BEIJING — As tensions rose between South and North Korea this week to an extent seldom seen since the 1950-53 war, the international community waited to see what the world's fastest rising power, China, would do. So far, the answer is: not much.
The crisis escalated Thursday, when Pyongyang announced that it was scrapping a pact to prevent accidental attacks on the two countries' disputed western sea border. The North Korean military threatened to launch an immediate "physical strike" on any South Korean ships in its waters. South Korea, meanwhile, staged large anti-submarine drills.
China's Foreign Ministry spokesman Ma Zhaoxu, however, offered only boilerplate rhetoric in response: "Proper handling of the issue is conducive to peace and stability of the Korean Peninsula."
It was in keeping with the Chinese government's refusal to take a stand since the crisis erupted in March with the mysterious attack that sank the South Korean warship Cheonan and killed 46 sailors.
When South Korea released a report last week, authored with the help of Western experts, that found conclusively that North Korea had torpedoed the Cheonan, China, the only nation with any influence on North Korea, said hardly a word.
On Monday, South Korean President Lee Myung-bak said his country was cutting almost all trade with the North and would block North Korean vessels from its waters. The North said it would cease communications with Seoul. China merely asked for calm.
As the last remaining ally of North Korea, an economic partner of South Korea and a regional diplomatic, military and economic giant, Beijing is in a unique position to help tamp down the tensions.
Chinese analysts, though, say the row has put China in a diplomatic bind between nations with which it has friendly relations. Western observers say the situation seems to have exposed the limits of Chinese foreign policy.
South Korea plans to take the issue to the U.N. Security Council, but Chinese analysts have said they don't think that Beijing will agree to sanctions that punish the North. At most, it will accede to a presidential statement from the council, which carries far less weight, said a South Korean diplomat in Washington who requested anonymity because of the issue's sensitivity.
While those who are familiar with the situation don't expect war, tension is growing as concerns rise.
"The current crisis triggered by the incident is very, very unique in the whole history after 1953 ... we've never seen such a high level of confrontational sentiments," said Yang Xiyu, a senior expert at a Chinese Foreign Ministry policy institute and the ministry's former director of the office for Korean Peninsula issues. "That's the major reason I'm worried."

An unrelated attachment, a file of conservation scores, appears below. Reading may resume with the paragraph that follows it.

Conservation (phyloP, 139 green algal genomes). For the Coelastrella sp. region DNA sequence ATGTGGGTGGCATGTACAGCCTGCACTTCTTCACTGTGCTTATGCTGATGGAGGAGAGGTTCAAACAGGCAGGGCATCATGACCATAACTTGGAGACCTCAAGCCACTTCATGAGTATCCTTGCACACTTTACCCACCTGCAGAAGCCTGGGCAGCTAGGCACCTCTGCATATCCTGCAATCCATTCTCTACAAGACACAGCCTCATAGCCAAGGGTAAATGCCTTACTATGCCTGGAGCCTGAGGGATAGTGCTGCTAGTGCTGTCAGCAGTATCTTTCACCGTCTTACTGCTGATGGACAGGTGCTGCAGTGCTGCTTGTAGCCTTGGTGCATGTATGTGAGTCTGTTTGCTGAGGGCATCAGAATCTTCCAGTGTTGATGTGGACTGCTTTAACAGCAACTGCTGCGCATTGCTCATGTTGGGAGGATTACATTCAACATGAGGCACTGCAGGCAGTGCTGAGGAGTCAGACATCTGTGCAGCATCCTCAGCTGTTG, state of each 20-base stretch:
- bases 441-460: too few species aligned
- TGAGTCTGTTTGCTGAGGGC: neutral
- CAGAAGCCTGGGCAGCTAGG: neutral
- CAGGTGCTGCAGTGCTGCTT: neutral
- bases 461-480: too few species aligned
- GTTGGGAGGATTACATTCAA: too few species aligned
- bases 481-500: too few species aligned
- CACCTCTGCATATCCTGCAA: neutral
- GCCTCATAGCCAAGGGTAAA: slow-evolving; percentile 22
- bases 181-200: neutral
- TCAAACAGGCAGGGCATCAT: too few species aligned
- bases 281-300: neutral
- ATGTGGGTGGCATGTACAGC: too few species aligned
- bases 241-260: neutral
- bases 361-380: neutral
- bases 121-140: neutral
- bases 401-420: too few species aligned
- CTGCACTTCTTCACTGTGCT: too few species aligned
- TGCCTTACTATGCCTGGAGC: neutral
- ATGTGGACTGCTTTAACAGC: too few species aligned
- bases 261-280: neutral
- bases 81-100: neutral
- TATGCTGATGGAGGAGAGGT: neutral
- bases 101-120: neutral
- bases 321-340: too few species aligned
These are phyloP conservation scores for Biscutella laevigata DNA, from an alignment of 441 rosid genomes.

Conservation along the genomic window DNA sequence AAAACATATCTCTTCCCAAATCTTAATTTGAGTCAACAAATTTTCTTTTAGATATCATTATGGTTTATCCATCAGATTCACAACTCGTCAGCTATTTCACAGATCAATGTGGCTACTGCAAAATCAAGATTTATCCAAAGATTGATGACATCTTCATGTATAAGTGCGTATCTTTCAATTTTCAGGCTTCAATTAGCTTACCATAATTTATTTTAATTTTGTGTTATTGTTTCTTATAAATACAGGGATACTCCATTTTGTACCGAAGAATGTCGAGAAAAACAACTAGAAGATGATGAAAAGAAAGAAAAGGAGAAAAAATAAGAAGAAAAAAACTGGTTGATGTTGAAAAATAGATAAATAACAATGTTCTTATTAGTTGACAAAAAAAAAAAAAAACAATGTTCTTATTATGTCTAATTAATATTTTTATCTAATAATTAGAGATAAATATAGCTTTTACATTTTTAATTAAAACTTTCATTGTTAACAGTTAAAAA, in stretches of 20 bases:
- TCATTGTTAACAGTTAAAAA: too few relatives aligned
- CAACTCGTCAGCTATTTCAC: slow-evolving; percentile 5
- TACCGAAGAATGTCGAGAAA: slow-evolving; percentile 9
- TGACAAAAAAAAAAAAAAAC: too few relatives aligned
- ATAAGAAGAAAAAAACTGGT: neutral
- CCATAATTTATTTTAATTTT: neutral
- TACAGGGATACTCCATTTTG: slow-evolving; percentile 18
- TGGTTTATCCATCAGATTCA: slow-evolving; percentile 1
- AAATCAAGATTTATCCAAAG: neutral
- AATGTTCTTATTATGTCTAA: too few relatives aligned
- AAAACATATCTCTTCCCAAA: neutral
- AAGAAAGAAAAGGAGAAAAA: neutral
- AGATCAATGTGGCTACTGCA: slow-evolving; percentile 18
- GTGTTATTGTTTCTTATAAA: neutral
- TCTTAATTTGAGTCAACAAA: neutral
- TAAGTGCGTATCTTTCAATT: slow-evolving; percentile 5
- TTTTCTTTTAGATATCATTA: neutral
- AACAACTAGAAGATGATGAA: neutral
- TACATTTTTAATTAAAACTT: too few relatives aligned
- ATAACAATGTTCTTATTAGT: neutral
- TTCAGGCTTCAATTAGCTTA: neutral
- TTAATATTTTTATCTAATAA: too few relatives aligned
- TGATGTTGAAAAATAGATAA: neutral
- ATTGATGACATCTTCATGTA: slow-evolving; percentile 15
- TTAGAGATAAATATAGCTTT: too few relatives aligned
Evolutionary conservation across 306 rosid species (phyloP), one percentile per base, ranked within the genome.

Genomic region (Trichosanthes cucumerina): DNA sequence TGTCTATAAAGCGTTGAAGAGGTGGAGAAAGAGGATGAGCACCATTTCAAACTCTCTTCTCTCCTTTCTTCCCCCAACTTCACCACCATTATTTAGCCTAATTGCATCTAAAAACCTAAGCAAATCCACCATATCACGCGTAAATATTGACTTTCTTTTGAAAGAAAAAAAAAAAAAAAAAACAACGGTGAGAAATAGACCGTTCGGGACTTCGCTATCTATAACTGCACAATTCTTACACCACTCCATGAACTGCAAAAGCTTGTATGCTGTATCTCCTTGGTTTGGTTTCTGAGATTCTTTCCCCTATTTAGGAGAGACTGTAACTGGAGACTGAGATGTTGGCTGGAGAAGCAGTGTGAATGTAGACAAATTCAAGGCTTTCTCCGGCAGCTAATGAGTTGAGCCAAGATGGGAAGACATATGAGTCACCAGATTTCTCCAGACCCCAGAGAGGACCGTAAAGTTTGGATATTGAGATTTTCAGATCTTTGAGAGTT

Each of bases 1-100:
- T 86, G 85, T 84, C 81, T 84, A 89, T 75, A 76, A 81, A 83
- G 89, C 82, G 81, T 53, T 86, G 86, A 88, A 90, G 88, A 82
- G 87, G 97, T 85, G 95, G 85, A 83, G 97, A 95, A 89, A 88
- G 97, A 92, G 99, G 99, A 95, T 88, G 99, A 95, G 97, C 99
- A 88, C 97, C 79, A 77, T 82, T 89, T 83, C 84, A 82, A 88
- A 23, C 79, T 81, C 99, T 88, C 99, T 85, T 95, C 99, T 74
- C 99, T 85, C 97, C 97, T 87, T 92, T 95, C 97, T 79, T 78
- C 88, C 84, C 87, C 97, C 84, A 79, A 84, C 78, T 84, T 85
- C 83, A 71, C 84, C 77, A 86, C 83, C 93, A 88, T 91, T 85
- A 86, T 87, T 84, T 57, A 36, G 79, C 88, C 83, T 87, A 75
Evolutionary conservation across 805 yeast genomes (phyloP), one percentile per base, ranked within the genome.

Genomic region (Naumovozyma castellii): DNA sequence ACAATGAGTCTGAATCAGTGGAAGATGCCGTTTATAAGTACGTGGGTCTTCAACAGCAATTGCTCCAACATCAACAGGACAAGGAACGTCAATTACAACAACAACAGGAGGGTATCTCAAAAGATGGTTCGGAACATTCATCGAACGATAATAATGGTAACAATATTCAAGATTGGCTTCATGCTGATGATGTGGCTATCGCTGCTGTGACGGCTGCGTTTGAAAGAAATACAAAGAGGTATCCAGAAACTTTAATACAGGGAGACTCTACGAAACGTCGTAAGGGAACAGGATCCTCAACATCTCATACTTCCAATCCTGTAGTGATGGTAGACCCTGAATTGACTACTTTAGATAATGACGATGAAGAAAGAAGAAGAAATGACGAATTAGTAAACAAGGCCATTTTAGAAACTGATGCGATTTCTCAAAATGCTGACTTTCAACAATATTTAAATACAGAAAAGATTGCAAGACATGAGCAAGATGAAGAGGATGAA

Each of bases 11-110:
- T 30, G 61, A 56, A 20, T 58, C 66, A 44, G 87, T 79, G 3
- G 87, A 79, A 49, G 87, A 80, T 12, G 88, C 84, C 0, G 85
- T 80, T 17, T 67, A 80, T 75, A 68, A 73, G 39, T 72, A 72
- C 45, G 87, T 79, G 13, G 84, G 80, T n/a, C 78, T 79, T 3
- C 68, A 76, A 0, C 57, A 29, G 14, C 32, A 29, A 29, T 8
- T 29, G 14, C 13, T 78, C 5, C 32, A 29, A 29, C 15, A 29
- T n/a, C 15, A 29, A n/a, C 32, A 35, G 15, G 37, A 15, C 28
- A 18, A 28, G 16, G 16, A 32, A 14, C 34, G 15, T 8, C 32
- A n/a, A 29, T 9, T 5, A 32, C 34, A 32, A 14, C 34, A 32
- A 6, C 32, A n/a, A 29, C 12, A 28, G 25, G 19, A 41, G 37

Earlier this month, Beijing hosted North Korean leader Kim Jong Il, who met with Chinese President Hu Jintao.
While Beijing's backing of Kim's dictatorship may have made sense in the past because of the countries' intertwined histories, communist ideology and struggles, it now risks straining China's ties with the rest of the region and the broader international community. Much of the world was perplexed — if not aghast — when Beijing gave Kim an audience with Hu less than two months after the Cheonan torpedoing.
"China is diplomatically boxed in," said Malcolm Cook, the East Asia program director at the Lowy Institute, an Australian policy-research organization.
On one hand, there are decades of close relations with North Korea and a diplomatic stance defined by such alliances, Cook said. On the other, he said, China is now "too large and too influential globally ... to be able to hang on to that."
As was the case in the debate about Iran sanctions, Chinese analysts have called for dialogue rather than sanctions, claimed the United States is being too aggressive and questioned whether there's sufficient proof of guilt.
"I expect more evidence or more convincing proof to indicate the real reasons for the terrible and sad incident" of the warship sinking, said Yang, the analyst in Beijing.
That sentiment has bewildered South Korea and opened the possibility that other countries in the region will grow more wary of Chinese leadership.
"If you're going to continue to stand by what is clearly a rogue state ... that's not very becoming of an international leader," said Lee Jung-hoon, the dean of international education at Seoul's Yonsei University and a North Korea expert.
South Korea has been careful not to confront China, but the United States, with more than 28,000 troops in South Korea, has taken the diplomatic lead. Secretary of State Hillary Clinton visited regional ally Tokyo before going to Beijing this week, then flew to Seoul to meet with officials there. While she was in China, she called for Chinese cooperation on the Korean tensions. China's premier, Wen Jiabao, is scheduled to meet with the South Korean president in Seoul on Friday.
"I guess they don't mind to make more pressure for China," said Yu Yingli, a research fellow in the department of Asia-Pacific studies at the Shanghai Institute for International Studies.
Lee, the expert in Seoul, said, "Fortunately, the United States has been very adroit and persistent in pushing China."
Chinese experts say there's good reason not to abandon North Korea.
"If China gives up North Korea and leaves them alone to face the pressure from South Korea and the United States, I think the situation will be very serious," Yu said. "North Korea could react by another nuclear test, by some very bad things. ... There will be a situation that everybody won't like."
(Warren P. Strobel contributed to this article from Washington.)
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